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Atmospheric Measurement Techniques An interactive open-access journal of the European Geosciences Union
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https://doi.org/10.5194/amt-2020-112
© Author(s) 2020. This work is distributed under
the Creative Commons Attribution 4.0 License.
https://doi.org/10.5194/amt-2020-112
© Author(s) 2020. This work is distributed under
the Creative Commons Attribution 4.0 License.

Submitted as: research article 28 Apr 2020

Submitted as: research article | 28 Apr 2020

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This preprint is currently under review for the journal AMT.

Effects of clouds on the UV Absorbing Aerosol Index from TROPOMI

Maurits L. Kooreman, Piet Stammes, Victor Trees, Maarten Sneep, L. Gijsbert Tilstra, Martin de Graaf, Deborah C. Stein Zweers, Ping Wang, Olaf N. E. Tuinder, and J. Pepijn Veefkind Maurits L. Kooreman et al.
  • Royal Netherlands Meteorological Institute, De Bilt, the Netherlands

Abstract. The ultraviolet (UV) Absorbing Aerosol Index (AAI) is widely used as an indicator for the presence of absorbing aerosols in the atmosphere. Here we consider the TROPOMI AAI based on the 340/380 nm wavelength pair. We investigate the effects of clouds on the AAI observed at small and large scales. The large scale effects are studied using an aggregate of TROPOMI measurements over an area mostly devoid of absorbing aerosols (Pacific Ocean). The study reveals that several structural features can be distinguished in the AAI, such as the cloud bow, viewing zenith angle dependence, sunglint, and a previously unexplained increase in AAI values at extreme viewing and solar geometries. We explain these features in terms of the Bidirectional Reflectance Distribution Function (BRDF) of the scene in combination with the different ratio of diffuse and direct illumination of the surface at 340 and 380 nm. To reduce the dependency on the BRDF and homogenize the AAI distribution across the orbit, we present three different AAI retrieval models: the traditional Lambertian Scene Model (LSM), a Lambertian Cloud Model (LCM), and a Scattering Cloud Model (SCM). We perform a model study to assess the propagation of errors in auxiliary databases used in the cloud models. The three models are then applied to the same low-aerosol region. Results show that using the LCM and SCM gives on average a higher AAI than the LSM. Additionally, a more homogeneous distribution is retrieved across the orbit. At the small scale, related to the high spatial resolution of TROPOMI, strong local increases and decreases in AAI are observed in the presence of clouds. This effect was not observed in previous instruments with larger ground pixels such as GOME-2 and OMI. More research is needed to explain these small scale effects.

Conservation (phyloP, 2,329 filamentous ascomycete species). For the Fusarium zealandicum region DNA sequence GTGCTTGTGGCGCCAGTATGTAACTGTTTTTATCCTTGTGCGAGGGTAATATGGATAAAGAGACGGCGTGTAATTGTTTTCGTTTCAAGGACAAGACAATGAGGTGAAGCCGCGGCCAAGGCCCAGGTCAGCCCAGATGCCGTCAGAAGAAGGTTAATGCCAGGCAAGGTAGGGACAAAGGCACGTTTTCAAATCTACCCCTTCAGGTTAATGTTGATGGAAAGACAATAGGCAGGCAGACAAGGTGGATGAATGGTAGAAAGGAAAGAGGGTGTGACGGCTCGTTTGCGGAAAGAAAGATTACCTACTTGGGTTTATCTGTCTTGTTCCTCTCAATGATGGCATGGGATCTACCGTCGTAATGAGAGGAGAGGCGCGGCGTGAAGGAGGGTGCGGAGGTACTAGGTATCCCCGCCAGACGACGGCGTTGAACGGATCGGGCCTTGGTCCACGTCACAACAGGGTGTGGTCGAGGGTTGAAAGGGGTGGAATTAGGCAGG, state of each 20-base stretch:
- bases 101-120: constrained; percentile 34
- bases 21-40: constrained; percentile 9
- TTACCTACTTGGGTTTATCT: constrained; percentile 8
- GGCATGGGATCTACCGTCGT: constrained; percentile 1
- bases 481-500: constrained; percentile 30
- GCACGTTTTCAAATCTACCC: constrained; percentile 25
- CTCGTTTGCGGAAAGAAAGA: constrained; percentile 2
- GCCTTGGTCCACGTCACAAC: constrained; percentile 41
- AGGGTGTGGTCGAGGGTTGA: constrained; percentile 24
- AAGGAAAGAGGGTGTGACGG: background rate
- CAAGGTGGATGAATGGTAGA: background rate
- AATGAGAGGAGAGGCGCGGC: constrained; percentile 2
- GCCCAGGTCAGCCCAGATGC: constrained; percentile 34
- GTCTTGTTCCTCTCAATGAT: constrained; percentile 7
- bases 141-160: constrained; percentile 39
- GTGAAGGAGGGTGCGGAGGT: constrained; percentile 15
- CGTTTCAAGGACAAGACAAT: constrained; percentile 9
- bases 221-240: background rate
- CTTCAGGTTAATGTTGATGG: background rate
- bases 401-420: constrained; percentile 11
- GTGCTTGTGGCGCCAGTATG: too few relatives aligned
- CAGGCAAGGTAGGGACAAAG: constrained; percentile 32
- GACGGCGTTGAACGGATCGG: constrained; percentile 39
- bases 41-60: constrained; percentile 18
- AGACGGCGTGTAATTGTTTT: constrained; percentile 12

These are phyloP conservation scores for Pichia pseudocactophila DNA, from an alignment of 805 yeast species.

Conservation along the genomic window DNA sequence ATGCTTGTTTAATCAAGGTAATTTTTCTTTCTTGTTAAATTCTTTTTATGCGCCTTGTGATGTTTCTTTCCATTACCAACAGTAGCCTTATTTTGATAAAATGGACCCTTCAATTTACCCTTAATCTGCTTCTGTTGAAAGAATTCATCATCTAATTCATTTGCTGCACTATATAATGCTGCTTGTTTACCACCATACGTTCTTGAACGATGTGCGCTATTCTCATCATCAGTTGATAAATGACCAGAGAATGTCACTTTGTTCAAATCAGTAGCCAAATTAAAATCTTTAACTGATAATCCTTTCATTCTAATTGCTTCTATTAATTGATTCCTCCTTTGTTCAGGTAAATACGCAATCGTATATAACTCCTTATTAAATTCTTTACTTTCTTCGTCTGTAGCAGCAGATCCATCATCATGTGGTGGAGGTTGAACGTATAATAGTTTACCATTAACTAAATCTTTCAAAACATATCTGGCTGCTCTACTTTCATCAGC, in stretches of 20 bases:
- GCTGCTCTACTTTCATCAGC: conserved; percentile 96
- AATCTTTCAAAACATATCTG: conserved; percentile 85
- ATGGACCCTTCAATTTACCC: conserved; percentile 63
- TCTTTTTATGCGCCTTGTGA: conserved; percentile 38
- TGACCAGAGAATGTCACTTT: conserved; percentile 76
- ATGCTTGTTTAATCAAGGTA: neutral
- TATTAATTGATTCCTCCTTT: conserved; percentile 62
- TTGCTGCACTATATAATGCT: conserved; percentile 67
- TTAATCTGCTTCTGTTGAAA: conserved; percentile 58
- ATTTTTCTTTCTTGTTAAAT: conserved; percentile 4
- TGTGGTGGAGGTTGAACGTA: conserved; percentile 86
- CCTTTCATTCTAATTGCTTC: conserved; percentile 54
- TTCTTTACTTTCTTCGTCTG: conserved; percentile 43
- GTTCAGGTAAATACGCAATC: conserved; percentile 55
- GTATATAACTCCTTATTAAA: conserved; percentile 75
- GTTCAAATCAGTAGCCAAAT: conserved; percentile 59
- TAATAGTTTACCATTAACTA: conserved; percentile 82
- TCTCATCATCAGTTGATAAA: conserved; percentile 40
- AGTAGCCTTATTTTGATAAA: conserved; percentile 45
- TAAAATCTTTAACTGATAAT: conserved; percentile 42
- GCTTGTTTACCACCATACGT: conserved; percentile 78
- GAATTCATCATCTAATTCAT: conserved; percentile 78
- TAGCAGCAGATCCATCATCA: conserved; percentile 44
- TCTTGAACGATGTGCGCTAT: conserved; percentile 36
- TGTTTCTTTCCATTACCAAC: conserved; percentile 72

Maurits L. Kooreman et al.

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Maurits L. Kooreman et al.

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Latest update: 03 Jun 2020
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Short summary
We investigated the influence of clouds on the AAI, which is an indicator of the presence of small particles suspended in the atmosphere. Clouds produce artefacts in the AAI calculation on the individual measurement (7 km) scale, which was not seen with previous instruments, as well as large (1000+ km) scales. To reduce these artefacts, we used three different AAI calculation techniques with varying complexity. We find that the AAI artefacts are reduced when using more complex techniques.
We investigated the influence of clouds on the AAI, which is an indicator of the presence of...
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